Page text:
Hormonal changes of early adulthood might trigger acute symptoms of the disease. The disease is often characterized by delusions of persecution and can lead to violence. In schizophrenia, the most serious common brain disease of early adulthood, delusions are usually not well organized and well reasoned, but fragmentary and confused (reflecting the schizophrenic thought disorder)and bizarre(reflecting the strangeness of schizophrenic experience). A delusion typical of schizophrenia and other psychotic disorders is the belief that thoughts are being inserted into one’s head or broadcast to the world. Psychotically depressed persons may believe that they are being punished in hell or that the world has been annihilated. The elation and hyperactive thought processes of manic patients often produce delusions of grandeur or persecution.

Schizophrenia is a severe mental illness that affects one to two people in every 100, striking in the teens and 20s. Its symptoms include hallucinations and delusions, severely inappropriate emotional responses, erratic behavior and problems in thinking and concentrating. The symptoms of schizophrenia arise from an imbalance in the production of two brain chemicals, dopamine and serotonin, which are intimately involved in thought processes. Recent imaging studies indicate that the imbalance arises from abnormalities in the structure of the brain. Schizophrenia and bipolar disorder cannot be effectively treated with psychotherapy, but often do respond to medication. Schizophrenia can also be inhabited through genetics.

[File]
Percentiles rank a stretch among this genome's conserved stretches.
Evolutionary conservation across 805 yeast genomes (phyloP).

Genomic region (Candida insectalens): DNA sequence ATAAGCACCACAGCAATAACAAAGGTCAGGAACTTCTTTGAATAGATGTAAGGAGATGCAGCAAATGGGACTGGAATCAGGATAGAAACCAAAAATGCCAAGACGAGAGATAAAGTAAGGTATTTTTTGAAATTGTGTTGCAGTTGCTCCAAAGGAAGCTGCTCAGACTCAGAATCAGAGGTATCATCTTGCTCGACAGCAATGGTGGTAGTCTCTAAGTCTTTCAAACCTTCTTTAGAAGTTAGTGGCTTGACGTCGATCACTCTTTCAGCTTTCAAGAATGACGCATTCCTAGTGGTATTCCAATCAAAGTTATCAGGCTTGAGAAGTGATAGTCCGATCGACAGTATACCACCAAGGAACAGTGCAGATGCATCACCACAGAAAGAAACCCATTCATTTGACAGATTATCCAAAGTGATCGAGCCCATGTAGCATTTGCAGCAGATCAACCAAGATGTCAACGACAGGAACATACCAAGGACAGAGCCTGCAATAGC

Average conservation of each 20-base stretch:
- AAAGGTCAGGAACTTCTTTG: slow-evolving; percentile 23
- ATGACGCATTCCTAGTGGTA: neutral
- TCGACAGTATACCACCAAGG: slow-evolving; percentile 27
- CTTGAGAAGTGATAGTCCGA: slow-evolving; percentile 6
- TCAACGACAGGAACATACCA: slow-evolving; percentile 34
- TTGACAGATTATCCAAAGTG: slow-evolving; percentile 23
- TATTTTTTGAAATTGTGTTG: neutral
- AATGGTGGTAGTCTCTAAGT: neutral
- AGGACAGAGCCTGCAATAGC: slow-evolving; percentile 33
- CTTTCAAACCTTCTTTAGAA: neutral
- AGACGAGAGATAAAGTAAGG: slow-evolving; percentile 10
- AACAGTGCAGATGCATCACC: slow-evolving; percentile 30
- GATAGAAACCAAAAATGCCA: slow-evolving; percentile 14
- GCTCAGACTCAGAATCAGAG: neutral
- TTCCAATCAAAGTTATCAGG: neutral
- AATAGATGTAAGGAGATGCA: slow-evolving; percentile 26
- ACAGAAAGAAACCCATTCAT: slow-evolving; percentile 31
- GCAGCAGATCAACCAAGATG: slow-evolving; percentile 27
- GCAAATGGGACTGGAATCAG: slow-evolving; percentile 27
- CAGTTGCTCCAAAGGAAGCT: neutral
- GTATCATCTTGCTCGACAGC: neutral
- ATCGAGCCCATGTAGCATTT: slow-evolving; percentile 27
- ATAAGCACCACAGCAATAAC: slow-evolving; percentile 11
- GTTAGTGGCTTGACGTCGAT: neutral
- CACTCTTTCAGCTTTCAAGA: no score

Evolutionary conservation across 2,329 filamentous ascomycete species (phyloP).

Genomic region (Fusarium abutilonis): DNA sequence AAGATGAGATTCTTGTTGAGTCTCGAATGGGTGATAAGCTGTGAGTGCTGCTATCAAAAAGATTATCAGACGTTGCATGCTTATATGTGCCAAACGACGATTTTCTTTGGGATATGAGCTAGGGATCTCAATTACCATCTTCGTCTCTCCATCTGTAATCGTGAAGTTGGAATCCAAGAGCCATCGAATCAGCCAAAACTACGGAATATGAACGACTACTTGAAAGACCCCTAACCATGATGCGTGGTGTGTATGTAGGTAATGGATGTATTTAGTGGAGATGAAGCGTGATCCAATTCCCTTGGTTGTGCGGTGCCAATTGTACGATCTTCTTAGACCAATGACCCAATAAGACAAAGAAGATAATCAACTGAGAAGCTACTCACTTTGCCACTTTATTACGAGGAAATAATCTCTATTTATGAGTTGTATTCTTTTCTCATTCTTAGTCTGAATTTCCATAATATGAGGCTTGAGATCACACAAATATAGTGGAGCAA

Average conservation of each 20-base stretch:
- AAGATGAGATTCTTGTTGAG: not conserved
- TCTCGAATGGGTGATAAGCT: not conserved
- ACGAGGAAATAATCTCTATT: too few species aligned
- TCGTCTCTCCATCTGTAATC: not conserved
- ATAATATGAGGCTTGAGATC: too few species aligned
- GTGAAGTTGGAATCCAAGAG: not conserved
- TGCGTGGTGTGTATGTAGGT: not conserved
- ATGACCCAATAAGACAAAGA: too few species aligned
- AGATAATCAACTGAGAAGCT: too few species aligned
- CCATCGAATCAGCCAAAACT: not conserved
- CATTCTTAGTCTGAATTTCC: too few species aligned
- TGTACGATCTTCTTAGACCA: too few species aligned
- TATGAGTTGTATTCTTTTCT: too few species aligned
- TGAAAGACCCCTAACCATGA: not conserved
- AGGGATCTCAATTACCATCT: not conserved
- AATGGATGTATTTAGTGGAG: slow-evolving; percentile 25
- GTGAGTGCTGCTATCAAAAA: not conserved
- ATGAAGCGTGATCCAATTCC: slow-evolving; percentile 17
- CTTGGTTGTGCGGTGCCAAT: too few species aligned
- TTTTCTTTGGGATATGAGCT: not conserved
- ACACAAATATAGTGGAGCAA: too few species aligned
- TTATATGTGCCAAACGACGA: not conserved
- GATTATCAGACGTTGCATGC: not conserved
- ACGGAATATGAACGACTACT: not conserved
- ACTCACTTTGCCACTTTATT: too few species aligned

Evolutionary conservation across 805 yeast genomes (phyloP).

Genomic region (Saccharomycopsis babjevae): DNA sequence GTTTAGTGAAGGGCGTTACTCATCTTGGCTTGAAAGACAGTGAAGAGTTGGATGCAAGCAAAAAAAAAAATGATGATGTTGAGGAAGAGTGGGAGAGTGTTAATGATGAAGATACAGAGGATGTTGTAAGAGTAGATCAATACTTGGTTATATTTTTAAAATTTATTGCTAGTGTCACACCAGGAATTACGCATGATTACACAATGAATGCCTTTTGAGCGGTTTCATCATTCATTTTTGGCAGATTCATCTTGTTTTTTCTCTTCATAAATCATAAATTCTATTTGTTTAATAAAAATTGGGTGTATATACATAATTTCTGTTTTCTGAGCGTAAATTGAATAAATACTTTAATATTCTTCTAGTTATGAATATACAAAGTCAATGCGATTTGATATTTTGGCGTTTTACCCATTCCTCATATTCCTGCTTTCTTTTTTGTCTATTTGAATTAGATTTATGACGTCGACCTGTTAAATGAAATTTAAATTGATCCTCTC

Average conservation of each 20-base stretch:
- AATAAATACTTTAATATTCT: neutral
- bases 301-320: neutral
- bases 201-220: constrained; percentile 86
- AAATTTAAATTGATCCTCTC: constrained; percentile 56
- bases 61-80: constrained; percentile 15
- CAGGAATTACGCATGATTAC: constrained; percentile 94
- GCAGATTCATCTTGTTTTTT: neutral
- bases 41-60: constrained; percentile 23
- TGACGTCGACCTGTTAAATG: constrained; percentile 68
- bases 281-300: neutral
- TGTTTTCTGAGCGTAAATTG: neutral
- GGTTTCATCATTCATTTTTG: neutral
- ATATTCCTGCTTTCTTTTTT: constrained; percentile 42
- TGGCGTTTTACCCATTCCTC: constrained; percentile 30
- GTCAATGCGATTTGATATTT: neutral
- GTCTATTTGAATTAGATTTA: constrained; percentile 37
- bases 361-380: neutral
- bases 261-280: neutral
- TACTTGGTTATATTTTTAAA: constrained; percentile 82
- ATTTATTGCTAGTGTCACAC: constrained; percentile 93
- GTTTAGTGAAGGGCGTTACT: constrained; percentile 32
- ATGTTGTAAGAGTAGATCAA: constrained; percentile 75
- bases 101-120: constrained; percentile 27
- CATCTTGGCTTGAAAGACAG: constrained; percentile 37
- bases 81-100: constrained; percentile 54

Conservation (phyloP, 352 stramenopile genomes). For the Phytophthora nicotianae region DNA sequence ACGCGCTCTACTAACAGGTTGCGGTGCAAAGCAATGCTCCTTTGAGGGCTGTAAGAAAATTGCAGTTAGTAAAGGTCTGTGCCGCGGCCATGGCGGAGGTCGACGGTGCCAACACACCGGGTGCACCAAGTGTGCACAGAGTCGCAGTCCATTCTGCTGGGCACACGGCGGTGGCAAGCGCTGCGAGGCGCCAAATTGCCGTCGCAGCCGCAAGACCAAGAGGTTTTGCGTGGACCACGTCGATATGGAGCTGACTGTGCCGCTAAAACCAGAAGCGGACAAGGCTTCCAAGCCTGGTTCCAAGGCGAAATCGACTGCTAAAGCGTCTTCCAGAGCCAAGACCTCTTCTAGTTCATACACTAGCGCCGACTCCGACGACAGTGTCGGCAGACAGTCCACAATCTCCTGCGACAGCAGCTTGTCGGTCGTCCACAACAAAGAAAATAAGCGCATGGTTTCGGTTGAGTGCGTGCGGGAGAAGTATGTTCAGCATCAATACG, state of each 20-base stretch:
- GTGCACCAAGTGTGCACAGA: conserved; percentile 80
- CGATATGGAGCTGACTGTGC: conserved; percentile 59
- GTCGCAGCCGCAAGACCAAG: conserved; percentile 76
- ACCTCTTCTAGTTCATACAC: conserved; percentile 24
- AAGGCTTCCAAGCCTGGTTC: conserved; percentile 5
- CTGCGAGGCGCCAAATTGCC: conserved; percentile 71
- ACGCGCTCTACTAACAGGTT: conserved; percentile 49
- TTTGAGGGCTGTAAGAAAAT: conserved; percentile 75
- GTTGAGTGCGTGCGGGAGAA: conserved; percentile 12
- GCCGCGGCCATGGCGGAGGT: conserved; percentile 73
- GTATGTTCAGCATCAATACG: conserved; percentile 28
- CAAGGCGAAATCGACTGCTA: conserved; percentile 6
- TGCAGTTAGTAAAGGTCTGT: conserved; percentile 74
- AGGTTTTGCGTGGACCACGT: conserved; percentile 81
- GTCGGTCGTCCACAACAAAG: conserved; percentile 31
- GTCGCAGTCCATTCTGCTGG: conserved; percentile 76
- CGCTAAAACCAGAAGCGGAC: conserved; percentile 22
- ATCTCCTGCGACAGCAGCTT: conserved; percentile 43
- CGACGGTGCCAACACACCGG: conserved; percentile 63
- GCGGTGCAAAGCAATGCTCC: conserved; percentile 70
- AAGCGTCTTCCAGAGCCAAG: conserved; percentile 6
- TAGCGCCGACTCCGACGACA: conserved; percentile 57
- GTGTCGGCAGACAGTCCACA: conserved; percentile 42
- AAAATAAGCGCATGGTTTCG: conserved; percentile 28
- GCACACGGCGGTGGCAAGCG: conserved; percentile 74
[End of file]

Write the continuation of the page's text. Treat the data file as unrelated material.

The genes that target forebrain formation also induce the creation of the heart, head and limbs, likely explaining why these body parts are often malformed in schizophrenic patients Mental illness is not a lifestyle; it is a disease that can lead to homelessness, violence, and even death. But it can often be treated –especially when the law isn’t in the way. Schizophrenics who take medication are capable of making sound decisions about their own treatment. Negative symptoms in schizophrenia are highly relevant for treatment and outcome, yet their nature(diminishment or loss of normal psychological and social functioning) makes them difficult to assess reliably, even using standardized instruments. Shizophrenia is an incurable disease which have been in part to blame for homelessness, violence, broken lives, and death. Although there is no cure, there is medication to temporarily suppress the symptoms.